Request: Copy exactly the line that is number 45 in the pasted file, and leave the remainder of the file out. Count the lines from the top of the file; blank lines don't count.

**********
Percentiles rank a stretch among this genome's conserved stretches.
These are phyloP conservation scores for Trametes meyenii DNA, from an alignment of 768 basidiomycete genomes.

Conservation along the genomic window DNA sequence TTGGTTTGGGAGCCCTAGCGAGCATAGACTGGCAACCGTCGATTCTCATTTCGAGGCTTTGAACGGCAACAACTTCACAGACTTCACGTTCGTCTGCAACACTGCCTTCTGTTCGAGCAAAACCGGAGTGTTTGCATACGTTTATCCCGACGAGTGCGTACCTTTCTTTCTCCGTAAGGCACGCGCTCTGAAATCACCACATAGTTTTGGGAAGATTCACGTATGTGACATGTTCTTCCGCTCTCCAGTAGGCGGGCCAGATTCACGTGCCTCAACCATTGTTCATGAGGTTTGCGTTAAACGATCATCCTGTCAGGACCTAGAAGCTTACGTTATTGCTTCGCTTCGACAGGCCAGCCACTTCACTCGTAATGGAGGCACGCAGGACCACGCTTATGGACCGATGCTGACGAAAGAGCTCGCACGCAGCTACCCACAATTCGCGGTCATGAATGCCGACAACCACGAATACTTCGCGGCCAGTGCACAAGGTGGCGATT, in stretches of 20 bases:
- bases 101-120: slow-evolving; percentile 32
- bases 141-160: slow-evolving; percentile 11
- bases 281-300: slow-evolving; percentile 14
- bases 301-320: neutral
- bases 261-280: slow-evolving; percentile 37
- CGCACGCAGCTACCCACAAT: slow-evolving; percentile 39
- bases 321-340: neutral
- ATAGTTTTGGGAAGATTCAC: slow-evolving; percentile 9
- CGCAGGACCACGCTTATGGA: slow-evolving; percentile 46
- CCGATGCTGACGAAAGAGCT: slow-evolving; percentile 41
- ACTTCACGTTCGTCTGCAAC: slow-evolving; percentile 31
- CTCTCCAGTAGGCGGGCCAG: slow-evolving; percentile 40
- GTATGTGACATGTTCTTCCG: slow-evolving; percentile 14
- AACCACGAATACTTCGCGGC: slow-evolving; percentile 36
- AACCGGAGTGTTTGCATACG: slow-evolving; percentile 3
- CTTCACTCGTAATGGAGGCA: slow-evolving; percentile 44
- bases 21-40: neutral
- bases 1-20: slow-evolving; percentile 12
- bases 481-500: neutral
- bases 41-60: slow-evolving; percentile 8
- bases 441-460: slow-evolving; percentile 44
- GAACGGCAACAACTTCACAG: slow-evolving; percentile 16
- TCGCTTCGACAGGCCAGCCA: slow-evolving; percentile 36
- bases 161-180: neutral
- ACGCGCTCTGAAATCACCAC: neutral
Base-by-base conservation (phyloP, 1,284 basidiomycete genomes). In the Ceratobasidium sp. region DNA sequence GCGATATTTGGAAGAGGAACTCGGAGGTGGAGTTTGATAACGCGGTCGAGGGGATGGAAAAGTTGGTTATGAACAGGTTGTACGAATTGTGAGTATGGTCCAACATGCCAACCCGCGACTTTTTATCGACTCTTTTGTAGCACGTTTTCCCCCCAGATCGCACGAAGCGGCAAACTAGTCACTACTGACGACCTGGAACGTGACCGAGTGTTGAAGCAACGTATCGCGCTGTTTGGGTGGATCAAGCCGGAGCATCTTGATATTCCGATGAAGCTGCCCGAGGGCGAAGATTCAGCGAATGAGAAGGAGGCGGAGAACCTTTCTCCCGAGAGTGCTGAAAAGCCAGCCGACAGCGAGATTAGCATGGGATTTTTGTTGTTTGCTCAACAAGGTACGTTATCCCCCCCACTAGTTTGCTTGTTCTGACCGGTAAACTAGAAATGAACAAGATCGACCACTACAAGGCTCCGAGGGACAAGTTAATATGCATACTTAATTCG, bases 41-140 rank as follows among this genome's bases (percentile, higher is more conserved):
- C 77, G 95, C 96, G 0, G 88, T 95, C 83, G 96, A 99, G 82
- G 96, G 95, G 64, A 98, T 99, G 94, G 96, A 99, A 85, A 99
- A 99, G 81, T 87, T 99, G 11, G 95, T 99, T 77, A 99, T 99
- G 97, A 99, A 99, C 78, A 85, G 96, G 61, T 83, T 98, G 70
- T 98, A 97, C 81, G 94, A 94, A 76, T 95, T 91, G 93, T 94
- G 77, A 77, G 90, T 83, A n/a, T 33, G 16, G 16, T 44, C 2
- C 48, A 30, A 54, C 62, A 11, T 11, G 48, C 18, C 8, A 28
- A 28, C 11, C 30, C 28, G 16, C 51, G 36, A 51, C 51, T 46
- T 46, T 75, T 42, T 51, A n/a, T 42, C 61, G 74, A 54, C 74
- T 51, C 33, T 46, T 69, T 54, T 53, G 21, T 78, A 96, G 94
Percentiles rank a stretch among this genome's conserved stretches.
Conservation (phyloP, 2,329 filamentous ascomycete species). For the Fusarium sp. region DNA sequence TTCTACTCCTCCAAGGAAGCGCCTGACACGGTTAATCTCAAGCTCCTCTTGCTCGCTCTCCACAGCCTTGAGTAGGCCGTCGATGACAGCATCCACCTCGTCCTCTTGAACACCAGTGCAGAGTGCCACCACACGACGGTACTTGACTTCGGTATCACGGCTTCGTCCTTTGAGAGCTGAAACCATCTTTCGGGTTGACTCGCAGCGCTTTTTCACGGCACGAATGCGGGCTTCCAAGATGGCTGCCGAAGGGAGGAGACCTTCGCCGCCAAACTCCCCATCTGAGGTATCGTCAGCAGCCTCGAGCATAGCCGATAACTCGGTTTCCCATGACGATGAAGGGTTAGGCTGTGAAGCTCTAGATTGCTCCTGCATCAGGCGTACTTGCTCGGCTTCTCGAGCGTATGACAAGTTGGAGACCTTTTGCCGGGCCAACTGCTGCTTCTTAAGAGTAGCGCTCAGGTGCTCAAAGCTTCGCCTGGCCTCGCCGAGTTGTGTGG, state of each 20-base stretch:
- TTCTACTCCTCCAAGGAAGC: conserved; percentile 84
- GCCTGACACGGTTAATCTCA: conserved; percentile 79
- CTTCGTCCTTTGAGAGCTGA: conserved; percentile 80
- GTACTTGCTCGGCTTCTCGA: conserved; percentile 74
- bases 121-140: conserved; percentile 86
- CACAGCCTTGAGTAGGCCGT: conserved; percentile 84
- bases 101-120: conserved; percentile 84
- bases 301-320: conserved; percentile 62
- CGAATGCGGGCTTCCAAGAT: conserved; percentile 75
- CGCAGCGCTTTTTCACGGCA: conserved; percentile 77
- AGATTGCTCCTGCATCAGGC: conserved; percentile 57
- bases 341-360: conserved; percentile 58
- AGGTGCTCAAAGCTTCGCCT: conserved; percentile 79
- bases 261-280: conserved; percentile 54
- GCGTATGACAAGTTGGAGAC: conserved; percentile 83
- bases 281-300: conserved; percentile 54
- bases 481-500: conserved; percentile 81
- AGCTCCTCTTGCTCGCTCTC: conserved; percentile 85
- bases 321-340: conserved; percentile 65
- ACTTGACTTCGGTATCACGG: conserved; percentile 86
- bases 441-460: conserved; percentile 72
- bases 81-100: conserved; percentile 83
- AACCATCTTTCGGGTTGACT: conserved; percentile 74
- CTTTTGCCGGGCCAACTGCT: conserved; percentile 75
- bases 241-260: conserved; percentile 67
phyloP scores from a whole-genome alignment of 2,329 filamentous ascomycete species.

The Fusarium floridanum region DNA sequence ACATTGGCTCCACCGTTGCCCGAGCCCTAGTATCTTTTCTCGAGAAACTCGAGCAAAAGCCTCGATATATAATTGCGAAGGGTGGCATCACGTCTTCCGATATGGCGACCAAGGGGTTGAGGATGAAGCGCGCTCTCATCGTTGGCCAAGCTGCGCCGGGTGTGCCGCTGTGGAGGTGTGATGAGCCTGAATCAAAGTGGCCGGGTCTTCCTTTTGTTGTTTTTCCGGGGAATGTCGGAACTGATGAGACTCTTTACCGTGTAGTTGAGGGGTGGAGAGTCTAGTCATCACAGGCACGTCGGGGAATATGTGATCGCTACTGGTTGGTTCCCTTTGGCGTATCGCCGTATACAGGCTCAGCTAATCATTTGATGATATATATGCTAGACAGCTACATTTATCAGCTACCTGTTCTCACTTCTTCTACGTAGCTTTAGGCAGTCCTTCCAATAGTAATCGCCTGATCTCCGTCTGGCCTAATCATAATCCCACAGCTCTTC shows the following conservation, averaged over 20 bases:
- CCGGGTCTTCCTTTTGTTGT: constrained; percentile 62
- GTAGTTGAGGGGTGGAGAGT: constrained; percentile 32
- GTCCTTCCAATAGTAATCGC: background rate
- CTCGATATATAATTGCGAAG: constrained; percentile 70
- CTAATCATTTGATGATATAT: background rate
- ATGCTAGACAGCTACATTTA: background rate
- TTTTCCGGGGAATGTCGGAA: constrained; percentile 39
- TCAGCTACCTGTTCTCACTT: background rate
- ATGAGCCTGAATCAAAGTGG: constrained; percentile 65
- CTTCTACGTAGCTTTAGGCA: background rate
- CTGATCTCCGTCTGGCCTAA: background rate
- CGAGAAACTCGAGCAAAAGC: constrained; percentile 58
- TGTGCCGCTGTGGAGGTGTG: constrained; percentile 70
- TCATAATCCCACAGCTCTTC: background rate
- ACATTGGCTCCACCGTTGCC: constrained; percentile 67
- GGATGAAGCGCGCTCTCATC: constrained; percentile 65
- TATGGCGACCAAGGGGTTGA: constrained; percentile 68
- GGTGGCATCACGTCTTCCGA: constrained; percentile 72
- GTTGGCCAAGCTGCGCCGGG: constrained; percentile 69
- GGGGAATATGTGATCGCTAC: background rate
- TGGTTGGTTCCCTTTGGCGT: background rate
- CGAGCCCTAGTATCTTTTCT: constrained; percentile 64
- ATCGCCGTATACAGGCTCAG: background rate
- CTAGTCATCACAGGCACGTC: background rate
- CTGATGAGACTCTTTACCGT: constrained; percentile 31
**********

- GTACTTGCTCGGCTTCTCGA: conserved; percentile 74